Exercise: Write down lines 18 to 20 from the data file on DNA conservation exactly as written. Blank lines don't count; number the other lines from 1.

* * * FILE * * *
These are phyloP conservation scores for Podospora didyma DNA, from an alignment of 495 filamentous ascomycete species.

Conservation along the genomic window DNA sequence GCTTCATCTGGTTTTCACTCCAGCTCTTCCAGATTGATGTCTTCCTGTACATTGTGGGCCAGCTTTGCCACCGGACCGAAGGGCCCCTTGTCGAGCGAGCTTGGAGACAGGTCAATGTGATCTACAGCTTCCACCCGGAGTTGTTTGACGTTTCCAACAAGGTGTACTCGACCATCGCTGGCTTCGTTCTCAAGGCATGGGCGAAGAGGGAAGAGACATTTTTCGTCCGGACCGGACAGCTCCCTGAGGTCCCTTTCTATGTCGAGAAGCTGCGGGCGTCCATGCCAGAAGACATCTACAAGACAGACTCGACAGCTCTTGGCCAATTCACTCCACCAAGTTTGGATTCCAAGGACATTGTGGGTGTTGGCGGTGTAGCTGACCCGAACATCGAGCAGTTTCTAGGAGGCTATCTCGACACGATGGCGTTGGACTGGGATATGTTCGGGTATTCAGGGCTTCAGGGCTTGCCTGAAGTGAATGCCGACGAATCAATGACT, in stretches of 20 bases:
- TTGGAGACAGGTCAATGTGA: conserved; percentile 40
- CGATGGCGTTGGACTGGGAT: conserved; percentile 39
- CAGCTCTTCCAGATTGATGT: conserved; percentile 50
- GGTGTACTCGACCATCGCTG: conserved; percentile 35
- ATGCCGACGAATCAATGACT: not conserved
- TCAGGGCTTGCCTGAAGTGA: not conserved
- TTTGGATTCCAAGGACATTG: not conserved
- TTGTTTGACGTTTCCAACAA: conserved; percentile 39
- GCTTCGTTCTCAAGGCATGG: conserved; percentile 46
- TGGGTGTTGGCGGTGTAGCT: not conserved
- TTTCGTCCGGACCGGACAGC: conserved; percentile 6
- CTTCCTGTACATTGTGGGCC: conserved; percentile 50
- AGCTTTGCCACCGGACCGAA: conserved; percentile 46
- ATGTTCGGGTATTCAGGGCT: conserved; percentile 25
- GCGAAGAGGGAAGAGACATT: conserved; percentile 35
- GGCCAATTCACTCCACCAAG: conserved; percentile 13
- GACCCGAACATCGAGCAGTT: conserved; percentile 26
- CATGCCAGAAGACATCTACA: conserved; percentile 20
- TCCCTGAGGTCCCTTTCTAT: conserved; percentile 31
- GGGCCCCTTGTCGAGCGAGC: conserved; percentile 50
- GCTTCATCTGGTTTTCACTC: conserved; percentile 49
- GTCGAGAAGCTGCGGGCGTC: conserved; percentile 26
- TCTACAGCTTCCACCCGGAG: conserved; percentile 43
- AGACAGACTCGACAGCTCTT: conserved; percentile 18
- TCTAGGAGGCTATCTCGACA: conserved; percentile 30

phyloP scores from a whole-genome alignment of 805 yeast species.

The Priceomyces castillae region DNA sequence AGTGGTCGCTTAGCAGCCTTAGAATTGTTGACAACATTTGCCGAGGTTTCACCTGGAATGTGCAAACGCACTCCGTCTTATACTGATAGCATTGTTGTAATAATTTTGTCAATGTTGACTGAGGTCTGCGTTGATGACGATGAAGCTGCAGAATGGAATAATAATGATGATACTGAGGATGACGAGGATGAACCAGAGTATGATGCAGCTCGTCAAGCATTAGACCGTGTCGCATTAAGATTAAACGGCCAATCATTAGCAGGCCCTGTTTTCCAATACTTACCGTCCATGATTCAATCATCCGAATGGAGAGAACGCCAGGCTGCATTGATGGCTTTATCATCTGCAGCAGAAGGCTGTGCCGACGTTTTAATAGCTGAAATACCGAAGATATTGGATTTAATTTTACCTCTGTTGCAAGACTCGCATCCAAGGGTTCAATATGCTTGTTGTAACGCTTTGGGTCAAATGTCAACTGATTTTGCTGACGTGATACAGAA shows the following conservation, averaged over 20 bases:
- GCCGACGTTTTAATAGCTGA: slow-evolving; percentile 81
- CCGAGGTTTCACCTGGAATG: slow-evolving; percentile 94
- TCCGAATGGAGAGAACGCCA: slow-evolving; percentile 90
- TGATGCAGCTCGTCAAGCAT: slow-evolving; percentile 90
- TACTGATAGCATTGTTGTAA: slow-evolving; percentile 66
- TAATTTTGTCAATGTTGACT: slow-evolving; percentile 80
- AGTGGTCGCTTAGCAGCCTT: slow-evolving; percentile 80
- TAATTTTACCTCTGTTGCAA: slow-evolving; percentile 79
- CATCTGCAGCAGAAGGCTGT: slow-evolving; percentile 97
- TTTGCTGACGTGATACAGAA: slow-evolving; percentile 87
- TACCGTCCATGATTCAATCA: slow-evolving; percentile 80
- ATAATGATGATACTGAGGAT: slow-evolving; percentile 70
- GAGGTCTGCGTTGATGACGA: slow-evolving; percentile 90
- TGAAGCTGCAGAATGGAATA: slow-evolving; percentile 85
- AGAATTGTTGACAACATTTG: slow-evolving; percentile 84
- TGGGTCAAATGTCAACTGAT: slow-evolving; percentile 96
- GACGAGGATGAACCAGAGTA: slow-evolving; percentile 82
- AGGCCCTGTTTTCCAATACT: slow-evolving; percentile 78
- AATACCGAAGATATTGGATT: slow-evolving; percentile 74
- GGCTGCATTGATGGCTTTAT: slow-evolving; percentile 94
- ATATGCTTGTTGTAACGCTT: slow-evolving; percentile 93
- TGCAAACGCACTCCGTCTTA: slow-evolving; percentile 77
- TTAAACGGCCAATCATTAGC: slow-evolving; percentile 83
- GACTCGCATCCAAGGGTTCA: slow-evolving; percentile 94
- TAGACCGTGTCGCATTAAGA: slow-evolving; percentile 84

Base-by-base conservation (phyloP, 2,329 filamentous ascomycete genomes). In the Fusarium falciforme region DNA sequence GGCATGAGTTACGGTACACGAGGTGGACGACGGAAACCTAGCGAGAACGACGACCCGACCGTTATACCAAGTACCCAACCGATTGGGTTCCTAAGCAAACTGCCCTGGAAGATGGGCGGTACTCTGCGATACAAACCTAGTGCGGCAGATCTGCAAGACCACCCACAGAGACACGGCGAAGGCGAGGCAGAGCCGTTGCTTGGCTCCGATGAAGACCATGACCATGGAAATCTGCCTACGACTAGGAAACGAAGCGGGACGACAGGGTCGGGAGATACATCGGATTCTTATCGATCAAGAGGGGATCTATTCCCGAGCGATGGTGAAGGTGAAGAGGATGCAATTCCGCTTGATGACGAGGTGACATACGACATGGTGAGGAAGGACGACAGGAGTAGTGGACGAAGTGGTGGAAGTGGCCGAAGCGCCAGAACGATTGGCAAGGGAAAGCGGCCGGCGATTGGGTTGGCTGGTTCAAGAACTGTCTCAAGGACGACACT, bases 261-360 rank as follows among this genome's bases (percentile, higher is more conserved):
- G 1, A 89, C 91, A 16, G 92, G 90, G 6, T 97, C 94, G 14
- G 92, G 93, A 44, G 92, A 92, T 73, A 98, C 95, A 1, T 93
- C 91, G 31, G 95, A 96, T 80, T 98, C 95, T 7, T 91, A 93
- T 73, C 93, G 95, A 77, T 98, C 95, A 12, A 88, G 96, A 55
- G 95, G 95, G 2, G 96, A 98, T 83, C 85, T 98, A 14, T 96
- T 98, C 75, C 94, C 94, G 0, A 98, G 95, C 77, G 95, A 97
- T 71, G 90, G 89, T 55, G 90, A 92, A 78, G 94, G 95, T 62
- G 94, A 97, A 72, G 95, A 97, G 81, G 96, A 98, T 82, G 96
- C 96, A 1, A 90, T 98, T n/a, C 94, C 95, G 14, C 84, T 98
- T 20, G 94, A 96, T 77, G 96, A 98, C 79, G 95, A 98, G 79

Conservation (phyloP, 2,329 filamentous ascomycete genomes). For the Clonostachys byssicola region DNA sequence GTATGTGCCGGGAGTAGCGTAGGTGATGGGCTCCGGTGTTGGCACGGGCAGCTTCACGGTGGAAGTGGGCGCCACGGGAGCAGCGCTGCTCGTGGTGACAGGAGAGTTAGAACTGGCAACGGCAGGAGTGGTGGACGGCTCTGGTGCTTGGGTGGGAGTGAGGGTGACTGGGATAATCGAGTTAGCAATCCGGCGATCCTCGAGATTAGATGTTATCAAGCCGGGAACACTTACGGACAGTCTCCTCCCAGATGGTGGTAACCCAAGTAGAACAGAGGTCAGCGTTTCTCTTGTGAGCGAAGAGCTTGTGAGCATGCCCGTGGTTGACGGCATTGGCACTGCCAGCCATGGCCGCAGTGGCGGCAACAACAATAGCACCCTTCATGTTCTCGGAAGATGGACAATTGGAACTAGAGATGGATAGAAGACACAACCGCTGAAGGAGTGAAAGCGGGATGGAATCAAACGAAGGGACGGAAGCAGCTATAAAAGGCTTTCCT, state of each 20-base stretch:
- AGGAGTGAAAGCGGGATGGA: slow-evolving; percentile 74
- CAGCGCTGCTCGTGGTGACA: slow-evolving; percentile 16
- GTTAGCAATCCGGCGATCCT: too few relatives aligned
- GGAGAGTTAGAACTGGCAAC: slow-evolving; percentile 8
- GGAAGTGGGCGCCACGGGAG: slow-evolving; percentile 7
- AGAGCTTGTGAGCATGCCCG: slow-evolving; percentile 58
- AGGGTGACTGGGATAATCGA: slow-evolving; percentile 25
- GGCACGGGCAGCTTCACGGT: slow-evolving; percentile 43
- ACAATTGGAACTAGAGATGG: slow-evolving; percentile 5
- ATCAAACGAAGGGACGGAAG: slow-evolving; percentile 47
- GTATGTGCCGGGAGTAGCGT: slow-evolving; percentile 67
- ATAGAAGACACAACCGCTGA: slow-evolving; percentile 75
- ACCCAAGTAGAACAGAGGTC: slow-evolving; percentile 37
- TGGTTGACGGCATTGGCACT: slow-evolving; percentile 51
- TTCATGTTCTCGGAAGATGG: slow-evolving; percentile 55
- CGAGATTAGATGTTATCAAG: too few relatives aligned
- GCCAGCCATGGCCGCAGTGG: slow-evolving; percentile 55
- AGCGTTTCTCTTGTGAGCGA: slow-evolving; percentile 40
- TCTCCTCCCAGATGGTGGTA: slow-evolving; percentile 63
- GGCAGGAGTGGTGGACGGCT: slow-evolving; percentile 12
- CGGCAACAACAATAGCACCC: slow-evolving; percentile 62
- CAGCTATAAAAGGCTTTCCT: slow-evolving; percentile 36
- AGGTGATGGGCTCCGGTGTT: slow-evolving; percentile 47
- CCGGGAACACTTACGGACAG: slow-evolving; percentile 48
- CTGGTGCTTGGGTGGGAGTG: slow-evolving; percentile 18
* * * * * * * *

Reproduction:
- GGCCAATTCACTCCACCAAG: conserved; percentile 13
- GACCCGAACATCGAGCAGTT: conserved; percentile 26
- CATGCCAGAAGACATCTACA: conserved; percentile 20